Let’s give credit where credit is due.
I have a Kimber CDP in .45 caliber. (The 1911 on the gun rug in the lower left of the photo above.) It has a full-length guide rod and no barrel bushing, which means when you disassemble it, you have to use a little tool (basically a paperclip bent into an L-shape) to hold the recoil spring back.
With me so far?
Other than the pain-in-the-neck factor of having to use a little tool (Murphy’s Law #3: if you need a tool to do anything, you won’t have when you need it) everything is fine so far. The problem comes when you have to disassemble the guide-rod-recoil-spring-recoil-spring-cap unit into its three component pieces. Kimber recommends only doing this about every 800-rounds, but if you’re a clean freak, as I am, you tend to get a little anal-compulsive about doing things thoroughly.
Soooooo, when I came back from the range, I decided to clean this particular firearm thoroughly. Unfortunately, I have arthritis in my hands, and between the shooting at the range and the weather and possibly the alignment of the stars, my hands were hurting that day. It takes a certain amount of physical strength to hold the spring back as you release the little tool without letting anything slip, because if you let anything slip, the odds of your ever finding the recoil spring, the recoil spring cap, or the guide rod are slim to none and Slim left town.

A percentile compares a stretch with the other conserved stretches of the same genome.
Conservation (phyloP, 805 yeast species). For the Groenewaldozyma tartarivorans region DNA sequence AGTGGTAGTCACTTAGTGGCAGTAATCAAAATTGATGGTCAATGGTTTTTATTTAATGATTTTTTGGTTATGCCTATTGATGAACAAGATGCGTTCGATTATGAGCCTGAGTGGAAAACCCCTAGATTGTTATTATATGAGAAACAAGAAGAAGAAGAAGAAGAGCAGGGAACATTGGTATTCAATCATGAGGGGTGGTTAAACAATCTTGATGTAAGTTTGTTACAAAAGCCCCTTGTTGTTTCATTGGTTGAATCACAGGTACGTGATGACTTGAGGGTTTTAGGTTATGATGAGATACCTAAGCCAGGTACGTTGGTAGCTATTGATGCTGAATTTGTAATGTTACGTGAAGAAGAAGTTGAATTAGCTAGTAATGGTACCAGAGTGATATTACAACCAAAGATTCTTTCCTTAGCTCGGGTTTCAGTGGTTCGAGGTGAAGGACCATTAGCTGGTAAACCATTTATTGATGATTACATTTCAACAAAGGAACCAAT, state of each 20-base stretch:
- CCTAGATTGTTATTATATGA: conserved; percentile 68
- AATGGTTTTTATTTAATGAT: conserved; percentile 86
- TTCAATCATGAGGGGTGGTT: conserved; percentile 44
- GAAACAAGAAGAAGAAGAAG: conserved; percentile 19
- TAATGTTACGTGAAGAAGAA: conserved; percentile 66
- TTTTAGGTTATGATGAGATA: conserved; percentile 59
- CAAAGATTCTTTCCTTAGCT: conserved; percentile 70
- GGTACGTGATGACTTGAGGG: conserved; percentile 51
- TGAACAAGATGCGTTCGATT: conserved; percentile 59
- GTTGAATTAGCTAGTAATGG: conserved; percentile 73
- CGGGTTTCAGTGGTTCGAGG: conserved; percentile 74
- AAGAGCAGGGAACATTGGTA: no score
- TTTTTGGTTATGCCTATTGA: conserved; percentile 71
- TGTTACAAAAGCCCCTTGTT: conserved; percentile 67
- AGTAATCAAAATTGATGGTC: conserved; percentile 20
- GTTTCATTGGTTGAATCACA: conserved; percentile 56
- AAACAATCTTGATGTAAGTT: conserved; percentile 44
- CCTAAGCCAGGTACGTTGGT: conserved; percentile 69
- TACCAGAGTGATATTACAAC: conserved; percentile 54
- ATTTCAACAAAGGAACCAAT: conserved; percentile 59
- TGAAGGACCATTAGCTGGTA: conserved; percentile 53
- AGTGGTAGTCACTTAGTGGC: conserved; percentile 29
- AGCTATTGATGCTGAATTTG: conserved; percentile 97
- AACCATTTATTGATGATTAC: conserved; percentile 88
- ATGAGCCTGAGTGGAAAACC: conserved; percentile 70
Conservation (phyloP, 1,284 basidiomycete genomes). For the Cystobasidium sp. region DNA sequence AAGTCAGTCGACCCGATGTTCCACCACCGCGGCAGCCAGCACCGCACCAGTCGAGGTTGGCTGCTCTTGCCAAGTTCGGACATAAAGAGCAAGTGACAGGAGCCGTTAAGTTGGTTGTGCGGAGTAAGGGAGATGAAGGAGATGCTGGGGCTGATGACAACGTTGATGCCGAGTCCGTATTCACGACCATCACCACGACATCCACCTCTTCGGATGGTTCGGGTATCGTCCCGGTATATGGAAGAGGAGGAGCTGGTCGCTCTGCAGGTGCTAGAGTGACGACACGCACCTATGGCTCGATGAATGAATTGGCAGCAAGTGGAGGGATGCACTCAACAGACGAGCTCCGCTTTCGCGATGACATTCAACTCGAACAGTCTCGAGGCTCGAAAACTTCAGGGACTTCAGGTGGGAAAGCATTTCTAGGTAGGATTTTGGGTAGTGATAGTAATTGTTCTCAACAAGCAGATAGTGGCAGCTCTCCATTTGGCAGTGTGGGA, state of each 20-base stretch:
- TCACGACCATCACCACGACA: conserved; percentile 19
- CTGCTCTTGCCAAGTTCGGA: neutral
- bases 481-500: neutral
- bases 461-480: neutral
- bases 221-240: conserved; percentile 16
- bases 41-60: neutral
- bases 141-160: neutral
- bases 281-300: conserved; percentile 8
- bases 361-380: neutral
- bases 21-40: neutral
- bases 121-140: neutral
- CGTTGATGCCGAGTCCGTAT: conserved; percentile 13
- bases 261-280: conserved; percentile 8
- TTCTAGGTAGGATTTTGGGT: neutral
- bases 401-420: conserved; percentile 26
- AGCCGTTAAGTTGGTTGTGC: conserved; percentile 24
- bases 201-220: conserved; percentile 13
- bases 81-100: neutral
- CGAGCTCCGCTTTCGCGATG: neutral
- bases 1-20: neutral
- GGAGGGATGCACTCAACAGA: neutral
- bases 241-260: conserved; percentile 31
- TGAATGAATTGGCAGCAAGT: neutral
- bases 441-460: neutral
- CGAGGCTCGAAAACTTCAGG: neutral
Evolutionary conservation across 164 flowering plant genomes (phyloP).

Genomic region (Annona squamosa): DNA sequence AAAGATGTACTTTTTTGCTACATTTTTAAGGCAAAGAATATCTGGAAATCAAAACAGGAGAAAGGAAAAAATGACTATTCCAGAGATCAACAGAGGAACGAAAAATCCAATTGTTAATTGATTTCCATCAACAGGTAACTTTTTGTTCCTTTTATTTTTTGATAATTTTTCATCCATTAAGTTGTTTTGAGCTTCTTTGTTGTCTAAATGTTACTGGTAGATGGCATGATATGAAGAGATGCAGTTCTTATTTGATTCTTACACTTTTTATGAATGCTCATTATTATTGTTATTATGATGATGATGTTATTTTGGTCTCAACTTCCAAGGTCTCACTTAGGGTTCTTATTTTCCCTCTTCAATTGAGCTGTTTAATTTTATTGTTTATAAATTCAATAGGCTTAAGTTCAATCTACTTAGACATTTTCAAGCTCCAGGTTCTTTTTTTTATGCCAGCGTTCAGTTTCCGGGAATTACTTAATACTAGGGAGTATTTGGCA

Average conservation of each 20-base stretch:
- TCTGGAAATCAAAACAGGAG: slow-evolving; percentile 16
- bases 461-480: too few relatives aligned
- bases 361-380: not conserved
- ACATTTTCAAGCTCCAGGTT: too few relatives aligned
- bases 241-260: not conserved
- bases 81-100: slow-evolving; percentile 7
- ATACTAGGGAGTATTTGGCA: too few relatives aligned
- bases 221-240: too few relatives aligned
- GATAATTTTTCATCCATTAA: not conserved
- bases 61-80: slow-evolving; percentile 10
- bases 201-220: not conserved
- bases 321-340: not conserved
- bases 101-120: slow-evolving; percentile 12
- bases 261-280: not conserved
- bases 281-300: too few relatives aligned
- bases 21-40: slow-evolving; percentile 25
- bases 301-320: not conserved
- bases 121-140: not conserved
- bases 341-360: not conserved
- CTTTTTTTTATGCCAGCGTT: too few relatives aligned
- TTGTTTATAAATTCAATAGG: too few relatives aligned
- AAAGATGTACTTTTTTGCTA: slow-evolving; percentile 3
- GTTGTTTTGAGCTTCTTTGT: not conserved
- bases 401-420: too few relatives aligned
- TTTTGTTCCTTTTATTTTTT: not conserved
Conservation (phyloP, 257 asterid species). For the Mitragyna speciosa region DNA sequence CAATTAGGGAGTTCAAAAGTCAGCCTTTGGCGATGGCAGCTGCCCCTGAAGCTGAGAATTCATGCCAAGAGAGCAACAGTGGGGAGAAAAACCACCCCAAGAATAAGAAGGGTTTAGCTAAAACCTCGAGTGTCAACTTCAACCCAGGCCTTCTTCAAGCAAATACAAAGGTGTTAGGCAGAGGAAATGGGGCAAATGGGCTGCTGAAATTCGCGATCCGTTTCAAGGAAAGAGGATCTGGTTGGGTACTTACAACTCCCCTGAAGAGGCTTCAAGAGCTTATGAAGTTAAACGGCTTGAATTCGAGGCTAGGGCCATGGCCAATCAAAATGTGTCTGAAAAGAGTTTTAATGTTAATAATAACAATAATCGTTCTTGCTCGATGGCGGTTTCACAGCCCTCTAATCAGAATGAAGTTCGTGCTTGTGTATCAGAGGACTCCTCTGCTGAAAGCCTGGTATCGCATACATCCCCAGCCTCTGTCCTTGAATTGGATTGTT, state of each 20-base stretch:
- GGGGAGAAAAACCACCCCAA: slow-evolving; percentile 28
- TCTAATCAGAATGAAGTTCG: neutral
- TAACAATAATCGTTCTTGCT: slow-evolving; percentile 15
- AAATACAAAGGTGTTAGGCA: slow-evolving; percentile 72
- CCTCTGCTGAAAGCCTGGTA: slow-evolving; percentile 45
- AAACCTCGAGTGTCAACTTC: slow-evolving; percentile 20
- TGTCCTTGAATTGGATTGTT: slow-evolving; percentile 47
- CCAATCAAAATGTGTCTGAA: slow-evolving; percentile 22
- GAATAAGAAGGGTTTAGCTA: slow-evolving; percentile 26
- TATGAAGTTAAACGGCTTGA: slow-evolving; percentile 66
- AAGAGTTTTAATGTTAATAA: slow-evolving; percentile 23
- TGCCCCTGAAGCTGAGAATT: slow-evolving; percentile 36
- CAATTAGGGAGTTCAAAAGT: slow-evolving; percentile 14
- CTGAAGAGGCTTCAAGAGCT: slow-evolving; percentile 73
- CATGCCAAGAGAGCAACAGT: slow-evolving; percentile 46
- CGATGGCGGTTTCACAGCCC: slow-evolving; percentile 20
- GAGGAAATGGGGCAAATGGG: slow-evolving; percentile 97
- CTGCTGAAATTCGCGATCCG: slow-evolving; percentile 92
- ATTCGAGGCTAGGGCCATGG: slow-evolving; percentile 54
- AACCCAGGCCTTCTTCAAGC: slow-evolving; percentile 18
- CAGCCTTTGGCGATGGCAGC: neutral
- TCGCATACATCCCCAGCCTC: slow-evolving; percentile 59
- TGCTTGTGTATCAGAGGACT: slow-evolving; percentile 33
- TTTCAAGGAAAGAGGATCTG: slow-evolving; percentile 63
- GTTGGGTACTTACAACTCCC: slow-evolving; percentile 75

I had a stroke of genius. I put gun rags on either side of my machinist’s vice to protect the metal, clamped the unit into the vice, and promptly turned it one turn too many, torqueing the whole damned thing.
I took the whole (disassembled) gun to my local gun store where I was told I would have to replace the three pieces of the unit, and since everything about Kimber firearms is proprietary, that meant calling Kimber.
Now, let’s review the bidding: Shooter decides to disassemble and clean a part that doesn’t need cleaning; Shooter gets frustrated and irritable because his hands are hurting; Shooter gets bright idea that wasn’t very bright after all and destroys an integral unit of the gun that didn’t need disassembly and cleaning in the first place; Shooter calls Kimber and when the young man answers the phone in the parts department, Shooter tells the young man honestly and forthrightly that he (the Shooter) is a moron who did and astoundingly moronic thing that didn’t need doing and shouldn’t have been done anyway.
And this is where the story gets interesting, because the young man on the phone in Kimber’s parts department restrained his impulse to laugh, said he would put the parts in the mail that afternoon, and then announced there would be no charge. No parts fee. No shipping fee. No stupidity fee. Absolutely free and gratis.
Kudos and a grateful tip of the hat to Kimber Manufacturing. (https://www.kimberamerica.com)